Who gets the dog?
Who keeps the dog after separation?
Pets often form an integral part of the family unit and significant time and money is spent on them. Adults and children alike often form strong emotional attachments to their pets.
It may therefore surprise you to hear that the Australian Family Courts regard pets simply as chattels or property. This means that if a couple separates and cannot agree about who gets to keep their pet, the Court must deal with the issue as if it were dealing with a house, car or piece of furniture.
If you and your former partner cannot agree about who gets to keep the family pets after separation, you may wish to try to negotiate directly with your former partner to attempt to resolve the issue. Otherwise, you can attend mediation with a registered Family Dispute Resolution Practitioner for assistance from an independent third party. If you still cannot agree, you may need to ask the Court to make the decision for you.
Binding Financial Agreements
One way to avoid a disagreement about pet ownership following a separation is to enter into a Binding Financial Agreement with your partner, either before, during or after your relationship comes to an end. A Binding Financial Agreement lists all of the assets owned jointly and separately by the parties and sets out how the assets will be divided in the event of a separation.
If you have not entered into a Binding Financial Agreement and want to ensure that the pets stay with you, it might help if you register the pet in your name and keep evidence of who purchased the pet and who paid for the expenses associated with the pet such as veterinary visits, pet insurance, training, food and grooming.
If you have not entered into a Binding Financial Agreement but have managed to agree upon a property settlement with your former partner, you may choose to finalise the settlement by filing Consent Orders with the Family Court. Like Binding Financial Agreements, Consent Orders deal with how assets are to be divided between parties following a separation, but they are filed with and sealed by the Family Court. To make sure there is no misunderstanding about pet ownership, Consent Orders can stipulate which party is to keep pets. This is particularly important where the person keeping the pets is not the registered owner for local council purposes. In such an event, there may need to be provision requiring one party to transfer pet ownership to the other party.
Proceedings in the Federal Circuit Court or Family Court
Factors which the Court will be likely to consider if it is required to determine the issue of pet ownership include the following:
- Which party the pet lived with prior to, during and following the relationship;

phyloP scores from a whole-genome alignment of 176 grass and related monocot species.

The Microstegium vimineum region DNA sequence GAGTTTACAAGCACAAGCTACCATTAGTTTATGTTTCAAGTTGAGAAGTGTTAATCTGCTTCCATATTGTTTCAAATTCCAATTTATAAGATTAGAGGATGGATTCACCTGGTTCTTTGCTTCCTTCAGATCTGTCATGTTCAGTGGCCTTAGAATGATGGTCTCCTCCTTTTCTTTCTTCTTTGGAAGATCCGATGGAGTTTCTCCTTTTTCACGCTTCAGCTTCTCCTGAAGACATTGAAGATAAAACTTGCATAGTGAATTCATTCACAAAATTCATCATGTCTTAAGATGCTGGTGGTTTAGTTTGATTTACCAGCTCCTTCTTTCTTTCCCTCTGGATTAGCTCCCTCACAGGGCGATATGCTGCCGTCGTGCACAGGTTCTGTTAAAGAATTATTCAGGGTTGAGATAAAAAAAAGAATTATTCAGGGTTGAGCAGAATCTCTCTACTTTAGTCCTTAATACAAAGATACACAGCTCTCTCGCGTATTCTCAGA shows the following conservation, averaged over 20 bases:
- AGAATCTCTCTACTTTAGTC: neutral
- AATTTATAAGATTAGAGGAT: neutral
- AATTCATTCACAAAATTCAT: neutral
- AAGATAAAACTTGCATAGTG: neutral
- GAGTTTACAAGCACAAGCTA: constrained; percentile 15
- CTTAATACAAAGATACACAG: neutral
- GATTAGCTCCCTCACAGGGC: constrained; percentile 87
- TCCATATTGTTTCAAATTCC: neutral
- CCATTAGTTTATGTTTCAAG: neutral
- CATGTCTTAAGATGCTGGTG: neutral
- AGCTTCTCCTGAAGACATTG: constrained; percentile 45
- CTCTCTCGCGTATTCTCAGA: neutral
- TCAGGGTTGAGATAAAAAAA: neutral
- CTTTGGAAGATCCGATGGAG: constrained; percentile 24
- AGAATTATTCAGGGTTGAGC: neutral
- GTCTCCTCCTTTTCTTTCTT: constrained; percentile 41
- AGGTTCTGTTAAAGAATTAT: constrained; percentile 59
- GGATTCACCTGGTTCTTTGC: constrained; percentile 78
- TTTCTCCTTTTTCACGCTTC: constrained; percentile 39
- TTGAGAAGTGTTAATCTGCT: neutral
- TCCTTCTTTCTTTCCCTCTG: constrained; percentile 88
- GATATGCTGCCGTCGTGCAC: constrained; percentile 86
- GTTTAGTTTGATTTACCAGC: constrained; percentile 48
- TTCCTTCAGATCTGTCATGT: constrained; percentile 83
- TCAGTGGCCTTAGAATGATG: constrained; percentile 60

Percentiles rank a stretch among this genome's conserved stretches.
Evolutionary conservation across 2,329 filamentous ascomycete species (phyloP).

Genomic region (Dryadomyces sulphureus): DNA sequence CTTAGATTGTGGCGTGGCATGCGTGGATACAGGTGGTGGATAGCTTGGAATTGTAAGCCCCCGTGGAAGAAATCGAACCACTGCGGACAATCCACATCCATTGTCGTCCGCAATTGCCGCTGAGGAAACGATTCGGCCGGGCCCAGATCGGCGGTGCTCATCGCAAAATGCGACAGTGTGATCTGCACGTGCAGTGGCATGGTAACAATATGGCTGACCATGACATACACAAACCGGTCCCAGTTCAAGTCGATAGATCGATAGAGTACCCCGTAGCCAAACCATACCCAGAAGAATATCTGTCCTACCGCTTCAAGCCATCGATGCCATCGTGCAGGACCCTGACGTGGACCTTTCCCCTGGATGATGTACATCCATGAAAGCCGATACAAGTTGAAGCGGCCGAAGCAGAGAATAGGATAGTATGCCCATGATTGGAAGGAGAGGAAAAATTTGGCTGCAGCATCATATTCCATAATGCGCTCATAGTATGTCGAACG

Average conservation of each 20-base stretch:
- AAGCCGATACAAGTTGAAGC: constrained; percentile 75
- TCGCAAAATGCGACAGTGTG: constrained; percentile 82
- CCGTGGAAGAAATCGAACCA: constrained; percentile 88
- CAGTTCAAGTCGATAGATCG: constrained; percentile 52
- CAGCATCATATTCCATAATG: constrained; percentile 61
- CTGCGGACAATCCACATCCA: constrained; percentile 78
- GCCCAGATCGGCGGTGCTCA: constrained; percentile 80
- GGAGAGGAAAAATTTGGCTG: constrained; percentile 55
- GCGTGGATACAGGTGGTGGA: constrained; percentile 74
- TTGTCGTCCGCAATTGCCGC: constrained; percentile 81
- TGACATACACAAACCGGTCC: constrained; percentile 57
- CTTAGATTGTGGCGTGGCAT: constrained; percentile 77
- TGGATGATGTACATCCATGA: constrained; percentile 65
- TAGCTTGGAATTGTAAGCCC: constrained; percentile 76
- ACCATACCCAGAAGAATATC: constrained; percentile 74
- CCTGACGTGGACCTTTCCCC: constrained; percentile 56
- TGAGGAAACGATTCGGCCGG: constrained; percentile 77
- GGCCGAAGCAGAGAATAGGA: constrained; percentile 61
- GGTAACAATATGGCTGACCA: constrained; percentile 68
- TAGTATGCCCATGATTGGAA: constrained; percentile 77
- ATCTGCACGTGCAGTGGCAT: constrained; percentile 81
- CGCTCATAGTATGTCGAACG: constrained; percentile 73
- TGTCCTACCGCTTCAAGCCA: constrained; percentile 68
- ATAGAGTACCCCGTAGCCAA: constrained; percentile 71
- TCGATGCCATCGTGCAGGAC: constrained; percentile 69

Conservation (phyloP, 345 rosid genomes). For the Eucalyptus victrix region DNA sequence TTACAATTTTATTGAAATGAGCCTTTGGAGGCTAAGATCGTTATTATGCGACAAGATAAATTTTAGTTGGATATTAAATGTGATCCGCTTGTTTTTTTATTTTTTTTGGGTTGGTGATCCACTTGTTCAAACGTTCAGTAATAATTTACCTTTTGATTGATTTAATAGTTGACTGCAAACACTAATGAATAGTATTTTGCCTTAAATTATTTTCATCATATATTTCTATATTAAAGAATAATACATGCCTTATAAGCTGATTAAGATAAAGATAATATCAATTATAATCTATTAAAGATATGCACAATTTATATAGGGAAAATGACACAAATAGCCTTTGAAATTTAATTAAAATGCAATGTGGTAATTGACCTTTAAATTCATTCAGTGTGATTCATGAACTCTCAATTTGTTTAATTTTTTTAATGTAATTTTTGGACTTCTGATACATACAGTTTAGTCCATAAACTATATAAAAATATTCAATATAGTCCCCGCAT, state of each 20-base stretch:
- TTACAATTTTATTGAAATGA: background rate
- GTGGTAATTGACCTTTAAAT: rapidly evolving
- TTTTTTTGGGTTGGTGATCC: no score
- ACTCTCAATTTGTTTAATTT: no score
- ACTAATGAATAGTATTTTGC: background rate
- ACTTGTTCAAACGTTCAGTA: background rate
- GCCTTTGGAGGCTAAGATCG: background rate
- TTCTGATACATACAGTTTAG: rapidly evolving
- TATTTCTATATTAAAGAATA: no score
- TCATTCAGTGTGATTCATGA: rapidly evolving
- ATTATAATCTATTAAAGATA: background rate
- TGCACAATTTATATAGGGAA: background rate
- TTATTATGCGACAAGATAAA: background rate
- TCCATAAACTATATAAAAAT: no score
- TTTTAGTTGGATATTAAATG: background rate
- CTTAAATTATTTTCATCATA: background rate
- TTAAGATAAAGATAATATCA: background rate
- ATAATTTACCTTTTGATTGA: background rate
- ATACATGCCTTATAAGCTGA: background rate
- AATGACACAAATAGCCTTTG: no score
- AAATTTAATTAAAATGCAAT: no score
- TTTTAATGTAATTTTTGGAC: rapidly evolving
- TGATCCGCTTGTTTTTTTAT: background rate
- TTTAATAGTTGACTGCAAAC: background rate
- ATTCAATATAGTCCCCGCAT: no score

- Which party has been responsible for the financial cost of the pet, including veterinary visits, pet insurance, training, food and grooming;
- In which party’s name the pet has been registered and which party purchased the pet; and
- Which party has suitable accommodation to house and provide for the pet.
Case Study: Downey and Beale
In the case of Downey and Beale, the Husband and Wife had agreed on all aspects of their property settlement except for who was to keep the pet dog. The Husband asserted that he had purchased the dog and that it was registered in his name. On the other hand, the Wife asserted that the Husband purchased the dog for her as a gift, that the dog had lived with her at her parent’s house since it was purchased, and that she had met all of the costs associated with it.
The Court held that it needed to follow the process it would normally undertake when determining any other property dispute, which is to identify the assets available for division, to determine each parties’ contributions to the assets, to identify the future needs of the parties and to ensure that any decision made is ‘just and equitable’.
In Downey and Beale, although the Husband had paid for the dog and registered it in his name, the Court decided in favour of the Wife as she had made overwhelming contributions to its daily care, had arranged and attended veterinary appointments and had met the majority of the financial costs associated with the dog. The Court did consider it appropriate to assess the future needs of the parties when determining who would keep the dog (however it is conceivable that the Court might do so if the pet involved was a disability support dog).
There have also been cases where parties with children have entered shared care parenting arrangements and the Court has then ordered that the pet moves with the children from the house of one parent to the house of the other parent.
 Downey and Beale  FCCA 316 (2 February 2017)
The Next Step
If you are going through a separation, you might find yourself in a situation where pet ownership has become a contentious issue. If so, it is important that you obtain legal advice. Our lawyers at Aston Legal Group can be contacted on 8391 8411 to assist.